According to the White House announcement, Borzi is currently a research professor in the Department of Health Policy, School of Public Health and Health Services at The George Washington University Medical Center, where she is involved in research and policy analysis involving employee benefit plans, the uninsured, managed care, and legal barriers to the development of health information technology.
In addition, she is of counsel with the Washington, D.C., law firm of O’Donoghue & O’Donoghue, where she specializes in the Employee Retirement Income Security Act (ERISA) and other legal areas affecting employee benefit plans, including pensions and retirement savings, health plans, and discrimination based on age or disability.
Until January 1995, Borzi served as pension and employee benefit counsel for the U.S. House of Representatives, Subcommittee on Labor-Management Relations of the Committee on Education and Labor, the announcement said. She was on the committee staff for 16 years. In 1993, in connection with the Presidential Task Force on Health Care Reform, chaired by Secretary of State Hillary Rodham Clinton (then first lady), Borzi served on working groups dealing with insurance reform, workers’ compensation, and employer coverage.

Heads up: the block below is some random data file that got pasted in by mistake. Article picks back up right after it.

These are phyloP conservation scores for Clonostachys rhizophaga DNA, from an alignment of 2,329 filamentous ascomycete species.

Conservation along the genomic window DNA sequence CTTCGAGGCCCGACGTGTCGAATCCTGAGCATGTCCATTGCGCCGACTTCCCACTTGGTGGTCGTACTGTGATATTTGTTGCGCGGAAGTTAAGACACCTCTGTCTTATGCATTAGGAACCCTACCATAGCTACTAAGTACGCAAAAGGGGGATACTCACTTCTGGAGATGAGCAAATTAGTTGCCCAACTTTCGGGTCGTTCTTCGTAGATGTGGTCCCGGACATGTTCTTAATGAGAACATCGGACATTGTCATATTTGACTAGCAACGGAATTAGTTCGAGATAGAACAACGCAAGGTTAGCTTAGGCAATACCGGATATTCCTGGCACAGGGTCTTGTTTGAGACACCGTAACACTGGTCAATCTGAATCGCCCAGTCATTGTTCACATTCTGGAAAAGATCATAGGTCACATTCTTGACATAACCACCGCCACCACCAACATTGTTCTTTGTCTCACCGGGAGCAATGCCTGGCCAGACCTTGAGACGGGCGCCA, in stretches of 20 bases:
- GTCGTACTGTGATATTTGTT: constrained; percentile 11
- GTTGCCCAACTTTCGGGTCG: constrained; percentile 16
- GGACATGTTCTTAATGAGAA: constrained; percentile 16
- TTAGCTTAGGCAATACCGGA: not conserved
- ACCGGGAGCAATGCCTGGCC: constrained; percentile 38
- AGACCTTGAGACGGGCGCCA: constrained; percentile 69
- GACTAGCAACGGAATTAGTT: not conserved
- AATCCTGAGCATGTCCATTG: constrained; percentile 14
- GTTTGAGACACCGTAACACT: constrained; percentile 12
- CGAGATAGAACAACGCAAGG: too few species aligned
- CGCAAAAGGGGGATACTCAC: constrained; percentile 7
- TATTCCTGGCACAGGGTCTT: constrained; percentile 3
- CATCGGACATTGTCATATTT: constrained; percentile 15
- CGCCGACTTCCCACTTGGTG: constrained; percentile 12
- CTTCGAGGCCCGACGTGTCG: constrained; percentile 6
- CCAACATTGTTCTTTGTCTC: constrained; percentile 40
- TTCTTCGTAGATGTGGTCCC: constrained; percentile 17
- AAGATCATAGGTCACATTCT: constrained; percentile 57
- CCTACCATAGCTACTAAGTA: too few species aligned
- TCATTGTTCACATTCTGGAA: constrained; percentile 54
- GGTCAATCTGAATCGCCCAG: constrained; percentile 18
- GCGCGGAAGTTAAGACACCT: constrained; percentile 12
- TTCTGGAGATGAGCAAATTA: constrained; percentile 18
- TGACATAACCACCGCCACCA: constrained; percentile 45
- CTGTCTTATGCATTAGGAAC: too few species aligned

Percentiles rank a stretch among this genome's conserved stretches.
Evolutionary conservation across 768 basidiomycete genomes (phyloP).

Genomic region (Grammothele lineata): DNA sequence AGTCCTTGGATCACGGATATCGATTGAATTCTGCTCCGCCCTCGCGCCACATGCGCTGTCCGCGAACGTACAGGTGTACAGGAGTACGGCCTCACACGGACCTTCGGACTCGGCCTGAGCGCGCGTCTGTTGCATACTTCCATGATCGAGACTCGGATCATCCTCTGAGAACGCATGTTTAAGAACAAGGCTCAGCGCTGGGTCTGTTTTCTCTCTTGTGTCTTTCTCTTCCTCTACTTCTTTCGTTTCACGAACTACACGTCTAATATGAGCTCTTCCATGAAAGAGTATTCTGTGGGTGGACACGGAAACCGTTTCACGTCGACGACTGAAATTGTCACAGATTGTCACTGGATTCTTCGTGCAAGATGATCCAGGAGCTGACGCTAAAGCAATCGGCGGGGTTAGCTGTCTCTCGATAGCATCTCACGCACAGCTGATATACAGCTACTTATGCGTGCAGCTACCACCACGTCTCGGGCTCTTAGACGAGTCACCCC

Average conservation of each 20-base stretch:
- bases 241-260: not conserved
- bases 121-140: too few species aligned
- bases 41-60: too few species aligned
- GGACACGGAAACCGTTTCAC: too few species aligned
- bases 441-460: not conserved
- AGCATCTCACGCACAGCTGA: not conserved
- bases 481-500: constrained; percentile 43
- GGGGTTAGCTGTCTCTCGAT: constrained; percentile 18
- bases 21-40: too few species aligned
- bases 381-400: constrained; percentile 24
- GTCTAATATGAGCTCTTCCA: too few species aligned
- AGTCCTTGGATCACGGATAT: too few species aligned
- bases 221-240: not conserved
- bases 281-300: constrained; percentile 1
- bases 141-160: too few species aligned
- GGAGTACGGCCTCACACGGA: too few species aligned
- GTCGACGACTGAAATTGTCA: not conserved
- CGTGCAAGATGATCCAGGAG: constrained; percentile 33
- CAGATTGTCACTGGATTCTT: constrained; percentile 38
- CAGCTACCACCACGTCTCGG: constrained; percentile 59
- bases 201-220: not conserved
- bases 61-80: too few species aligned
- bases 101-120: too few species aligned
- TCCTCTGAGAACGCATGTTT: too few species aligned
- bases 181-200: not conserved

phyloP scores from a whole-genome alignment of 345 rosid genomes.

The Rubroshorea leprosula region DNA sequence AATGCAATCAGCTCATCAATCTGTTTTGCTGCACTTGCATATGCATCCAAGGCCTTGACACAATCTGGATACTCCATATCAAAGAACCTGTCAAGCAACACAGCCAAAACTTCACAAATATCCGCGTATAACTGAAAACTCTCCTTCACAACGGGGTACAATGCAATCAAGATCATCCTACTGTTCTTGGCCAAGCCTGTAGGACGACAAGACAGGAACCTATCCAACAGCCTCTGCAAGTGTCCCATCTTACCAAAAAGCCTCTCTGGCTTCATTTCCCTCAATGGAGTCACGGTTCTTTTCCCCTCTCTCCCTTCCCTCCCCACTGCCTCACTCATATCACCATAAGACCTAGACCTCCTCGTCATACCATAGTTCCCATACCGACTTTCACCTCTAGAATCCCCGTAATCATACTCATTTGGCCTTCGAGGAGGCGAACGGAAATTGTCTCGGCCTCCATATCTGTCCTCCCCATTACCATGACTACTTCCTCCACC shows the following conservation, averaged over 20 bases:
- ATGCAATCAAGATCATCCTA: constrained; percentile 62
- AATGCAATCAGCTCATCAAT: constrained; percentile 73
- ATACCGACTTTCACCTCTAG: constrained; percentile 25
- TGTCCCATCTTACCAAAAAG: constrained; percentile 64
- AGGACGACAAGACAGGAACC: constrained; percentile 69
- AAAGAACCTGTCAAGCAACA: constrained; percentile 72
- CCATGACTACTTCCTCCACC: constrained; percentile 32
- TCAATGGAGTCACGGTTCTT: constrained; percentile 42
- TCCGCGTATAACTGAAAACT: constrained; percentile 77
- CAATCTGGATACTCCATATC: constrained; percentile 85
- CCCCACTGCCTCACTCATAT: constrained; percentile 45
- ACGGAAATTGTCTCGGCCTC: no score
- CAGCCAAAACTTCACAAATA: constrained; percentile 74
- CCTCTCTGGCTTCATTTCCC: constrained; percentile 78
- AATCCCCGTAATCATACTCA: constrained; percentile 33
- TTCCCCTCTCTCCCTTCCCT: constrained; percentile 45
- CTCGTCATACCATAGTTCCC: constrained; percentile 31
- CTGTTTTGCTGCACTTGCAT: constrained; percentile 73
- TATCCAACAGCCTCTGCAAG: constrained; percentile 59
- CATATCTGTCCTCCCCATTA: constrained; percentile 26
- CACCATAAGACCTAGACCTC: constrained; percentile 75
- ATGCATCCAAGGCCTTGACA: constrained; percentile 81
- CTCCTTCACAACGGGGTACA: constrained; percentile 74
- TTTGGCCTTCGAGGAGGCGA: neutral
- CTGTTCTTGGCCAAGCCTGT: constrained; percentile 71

Borzi is a charter member and a former president of the American College of Employee Benefit Counsel, having served as a member of its Board of Governors from 2000 to 2008. Borzi is also a member of the Advisory Board of the BNA Pension & Benefits Reporter (and a former co-chair of the board) and a former member of the Advisory Committee of the Pension Benefit Guaranty Corporation.
She is also a member of the Advisory Board of the Pension Research Council, The Wharton School, The University of Pennsylvania, and a member of the Board of the Women’s Institute for a Secure Retirement (WISER).
If confirmed, Borzi will replace Assistant Secretary Bradford Campbell, who was appointed to the post in August 2007.
Borzi’s bio and list of research publications about benefits topics is available here.